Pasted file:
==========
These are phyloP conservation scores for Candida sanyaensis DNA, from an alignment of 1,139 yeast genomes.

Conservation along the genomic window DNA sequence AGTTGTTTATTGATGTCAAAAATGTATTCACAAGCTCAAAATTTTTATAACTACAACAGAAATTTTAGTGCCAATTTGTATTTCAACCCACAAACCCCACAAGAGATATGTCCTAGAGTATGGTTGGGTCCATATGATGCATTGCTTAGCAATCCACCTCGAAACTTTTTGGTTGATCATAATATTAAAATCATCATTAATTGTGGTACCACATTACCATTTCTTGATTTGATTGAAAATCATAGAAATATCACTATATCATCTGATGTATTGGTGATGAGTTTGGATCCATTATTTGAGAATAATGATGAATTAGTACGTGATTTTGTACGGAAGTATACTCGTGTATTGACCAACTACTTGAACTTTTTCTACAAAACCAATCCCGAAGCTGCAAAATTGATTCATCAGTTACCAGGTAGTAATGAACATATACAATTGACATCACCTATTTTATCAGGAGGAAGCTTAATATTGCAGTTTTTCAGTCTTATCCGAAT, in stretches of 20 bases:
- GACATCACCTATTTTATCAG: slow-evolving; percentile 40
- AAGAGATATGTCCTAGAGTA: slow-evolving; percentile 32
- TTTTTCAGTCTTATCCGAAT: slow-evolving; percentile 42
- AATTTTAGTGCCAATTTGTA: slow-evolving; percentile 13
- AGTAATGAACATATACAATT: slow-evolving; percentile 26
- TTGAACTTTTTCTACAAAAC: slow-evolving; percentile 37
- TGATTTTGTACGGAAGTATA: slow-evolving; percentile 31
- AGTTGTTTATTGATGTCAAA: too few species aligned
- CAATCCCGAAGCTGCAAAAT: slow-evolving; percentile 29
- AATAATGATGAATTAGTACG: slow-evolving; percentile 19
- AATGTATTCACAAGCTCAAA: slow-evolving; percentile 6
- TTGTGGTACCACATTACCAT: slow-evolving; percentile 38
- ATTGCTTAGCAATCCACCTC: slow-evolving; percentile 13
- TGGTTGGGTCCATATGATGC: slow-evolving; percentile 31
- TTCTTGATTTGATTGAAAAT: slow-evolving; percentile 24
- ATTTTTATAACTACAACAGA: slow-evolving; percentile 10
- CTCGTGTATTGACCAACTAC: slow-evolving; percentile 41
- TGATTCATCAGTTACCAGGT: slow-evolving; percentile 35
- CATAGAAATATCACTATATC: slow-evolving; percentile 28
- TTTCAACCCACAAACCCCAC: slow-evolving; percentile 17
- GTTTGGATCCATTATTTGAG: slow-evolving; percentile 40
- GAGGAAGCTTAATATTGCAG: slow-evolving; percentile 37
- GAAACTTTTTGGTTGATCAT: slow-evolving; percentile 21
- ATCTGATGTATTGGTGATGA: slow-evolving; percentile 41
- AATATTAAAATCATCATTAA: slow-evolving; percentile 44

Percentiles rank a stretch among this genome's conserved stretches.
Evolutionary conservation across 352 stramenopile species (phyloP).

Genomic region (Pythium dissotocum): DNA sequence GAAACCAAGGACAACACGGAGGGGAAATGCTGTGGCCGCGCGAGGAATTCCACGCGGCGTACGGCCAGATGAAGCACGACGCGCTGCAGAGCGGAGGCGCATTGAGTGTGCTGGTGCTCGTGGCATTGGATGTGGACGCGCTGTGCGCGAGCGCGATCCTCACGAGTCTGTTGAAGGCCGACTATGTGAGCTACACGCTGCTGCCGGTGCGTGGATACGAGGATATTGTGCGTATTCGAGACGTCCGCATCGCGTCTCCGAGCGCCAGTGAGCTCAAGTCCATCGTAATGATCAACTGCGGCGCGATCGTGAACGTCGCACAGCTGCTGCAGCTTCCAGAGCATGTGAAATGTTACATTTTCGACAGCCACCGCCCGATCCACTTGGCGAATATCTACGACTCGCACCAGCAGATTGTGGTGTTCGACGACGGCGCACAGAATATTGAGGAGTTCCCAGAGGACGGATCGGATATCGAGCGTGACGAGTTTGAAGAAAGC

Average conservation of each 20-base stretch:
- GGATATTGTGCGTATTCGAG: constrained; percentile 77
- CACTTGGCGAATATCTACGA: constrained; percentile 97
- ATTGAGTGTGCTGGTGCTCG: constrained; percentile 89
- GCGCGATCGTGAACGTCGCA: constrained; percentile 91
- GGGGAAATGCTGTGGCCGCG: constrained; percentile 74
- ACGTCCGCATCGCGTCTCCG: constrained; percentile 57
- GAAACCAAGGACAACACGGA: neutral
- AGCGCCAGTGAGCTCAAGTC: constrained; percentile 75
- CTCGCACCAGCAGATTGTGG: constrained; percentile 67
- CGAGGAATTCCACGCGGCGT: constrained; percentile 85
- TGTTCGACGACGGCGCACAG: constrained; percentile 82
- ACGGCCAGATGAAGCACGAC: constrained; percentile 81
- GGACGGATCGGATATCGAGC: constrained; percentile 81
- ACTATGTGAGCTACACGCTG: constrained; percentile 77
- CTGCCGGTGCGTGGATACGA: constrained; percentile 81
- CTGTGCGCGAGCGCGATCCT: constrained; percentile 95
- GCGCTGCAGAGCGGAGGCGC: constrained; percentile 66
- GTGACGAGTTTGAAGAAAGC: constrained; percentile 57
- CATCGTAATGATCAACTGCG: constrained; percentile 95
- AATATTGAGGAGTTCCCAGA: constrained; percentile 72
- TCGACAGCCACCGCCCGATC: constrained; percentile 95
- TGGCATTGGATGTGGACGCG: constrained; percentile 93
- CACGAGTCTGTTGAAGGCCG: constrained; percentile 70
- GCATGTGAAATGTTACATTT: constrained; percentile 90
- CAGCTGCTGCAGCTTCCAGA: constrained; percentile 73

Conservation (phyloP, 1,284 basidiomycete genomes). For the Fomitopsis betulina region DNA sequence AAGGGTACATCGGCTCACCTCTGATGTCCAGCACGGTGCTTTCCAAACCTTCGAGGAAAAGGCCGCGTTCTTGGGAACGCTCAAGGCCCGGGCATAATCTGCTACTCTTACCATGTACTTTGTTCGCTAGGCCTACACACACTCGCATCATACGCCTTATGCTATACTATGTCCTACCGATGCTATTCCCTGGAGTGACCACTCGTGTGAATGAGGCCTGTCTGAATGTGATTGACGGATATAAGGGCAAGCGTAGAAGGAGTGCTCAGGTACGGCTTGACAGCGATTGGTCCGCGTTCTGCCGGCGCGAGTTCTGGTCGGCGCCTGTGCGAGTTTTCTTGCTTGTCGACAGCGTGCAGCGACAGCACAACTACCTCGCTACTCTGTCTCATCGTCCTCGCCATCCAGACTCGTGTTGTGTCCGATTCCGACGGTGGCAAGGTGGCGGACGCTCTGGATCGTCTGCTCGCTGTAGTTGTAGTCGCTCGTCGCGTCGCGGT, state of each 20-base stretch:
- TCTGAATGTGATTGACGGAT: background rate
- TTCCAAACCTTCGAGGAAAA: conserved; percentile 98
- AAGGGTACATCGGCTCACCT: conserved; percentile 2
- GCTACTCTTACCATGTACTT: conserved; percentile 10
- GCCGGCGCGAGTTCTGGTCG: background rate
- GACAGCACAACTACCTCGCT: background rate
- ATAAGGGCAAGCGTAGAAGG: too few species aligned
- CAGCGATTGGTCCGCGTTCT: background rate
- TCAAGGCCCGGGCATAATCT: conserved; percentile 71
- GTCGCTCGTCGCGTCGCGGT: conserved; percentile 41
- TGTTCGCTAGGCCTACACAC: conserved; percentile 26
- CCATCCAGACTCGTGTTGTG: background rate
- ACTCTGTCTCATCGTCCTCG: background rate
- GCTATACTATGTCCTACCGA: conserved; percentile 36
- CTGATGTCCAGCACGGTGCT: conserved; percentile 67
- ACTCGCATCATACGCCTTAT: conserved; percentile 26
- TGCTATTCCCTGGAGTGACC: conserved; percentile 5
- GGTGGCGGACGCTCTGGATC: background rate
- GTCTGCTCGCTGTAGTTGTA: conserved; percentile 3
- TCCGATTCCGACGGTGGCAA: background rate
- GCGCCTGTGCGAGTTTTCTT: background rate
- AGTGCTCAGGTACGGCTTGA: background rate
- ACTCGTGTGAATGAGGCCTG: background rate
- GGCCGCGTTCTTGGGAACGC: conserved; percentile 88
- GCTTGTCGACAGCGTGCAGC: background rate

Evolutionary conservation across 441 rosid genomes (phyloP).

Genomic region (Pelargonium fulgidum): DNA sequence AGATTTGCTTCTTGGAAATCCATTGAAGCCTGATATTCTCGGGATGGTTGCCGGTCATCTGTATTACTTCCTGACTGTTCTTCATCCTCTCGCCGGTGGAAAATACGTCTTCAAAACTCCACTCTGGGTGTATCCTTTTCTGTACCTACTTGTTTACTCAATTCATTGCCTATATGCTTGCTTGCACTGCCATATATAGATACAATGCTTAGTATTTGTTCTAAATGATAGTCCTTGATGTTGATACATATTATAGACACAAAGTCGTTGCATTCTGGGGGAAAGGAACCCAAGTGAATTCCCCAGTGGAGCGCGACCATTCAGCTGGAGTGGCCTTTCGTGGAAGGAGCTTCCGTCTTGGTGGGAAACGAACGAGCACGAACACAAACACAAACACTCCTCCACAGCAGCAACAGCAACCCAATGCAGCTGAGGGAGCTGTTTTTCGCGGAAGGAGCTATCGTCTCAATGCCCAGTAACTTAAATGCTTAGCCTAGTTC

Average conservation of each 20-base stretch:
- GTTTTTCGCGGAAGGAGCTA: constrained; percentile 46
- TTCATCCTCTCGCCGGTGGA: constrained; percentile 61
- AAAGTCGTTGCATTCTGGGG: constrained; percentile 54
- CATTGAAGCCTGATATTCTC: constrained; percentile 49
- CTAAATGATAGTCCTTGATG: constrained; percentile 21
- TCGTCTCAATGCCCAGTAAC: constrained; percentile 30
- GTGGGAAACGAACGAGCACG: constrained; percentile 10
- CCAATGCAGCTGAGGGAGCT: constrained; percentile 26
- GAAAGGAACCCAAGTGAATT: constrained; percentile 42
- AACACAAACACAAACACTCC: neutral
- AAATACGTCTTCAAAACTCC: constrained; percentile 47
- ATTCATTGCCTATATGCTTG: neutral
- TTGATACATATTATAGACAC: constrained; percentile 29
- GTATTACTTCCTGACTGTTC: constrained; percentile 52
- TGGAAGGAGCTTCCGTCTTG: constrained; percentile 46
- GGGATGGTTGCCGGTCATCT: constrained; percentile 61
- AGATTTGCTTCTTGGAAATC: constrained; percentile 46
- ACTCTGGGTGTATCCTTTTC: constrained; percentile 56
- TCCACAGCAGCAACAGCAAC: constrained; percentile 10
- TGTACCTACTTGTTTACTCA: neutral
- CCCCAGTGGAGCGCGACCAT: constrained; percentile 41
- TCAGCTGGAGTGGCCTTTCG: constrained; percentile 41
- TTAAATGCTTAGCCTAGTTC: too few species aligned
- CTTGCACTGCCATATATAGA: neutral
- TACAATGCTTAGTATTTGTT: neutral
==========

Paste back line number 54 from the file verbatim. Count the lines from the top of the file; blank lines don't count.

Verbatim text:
- CACGAGTCTGTTGAAGGCCG: constrained; percentile 70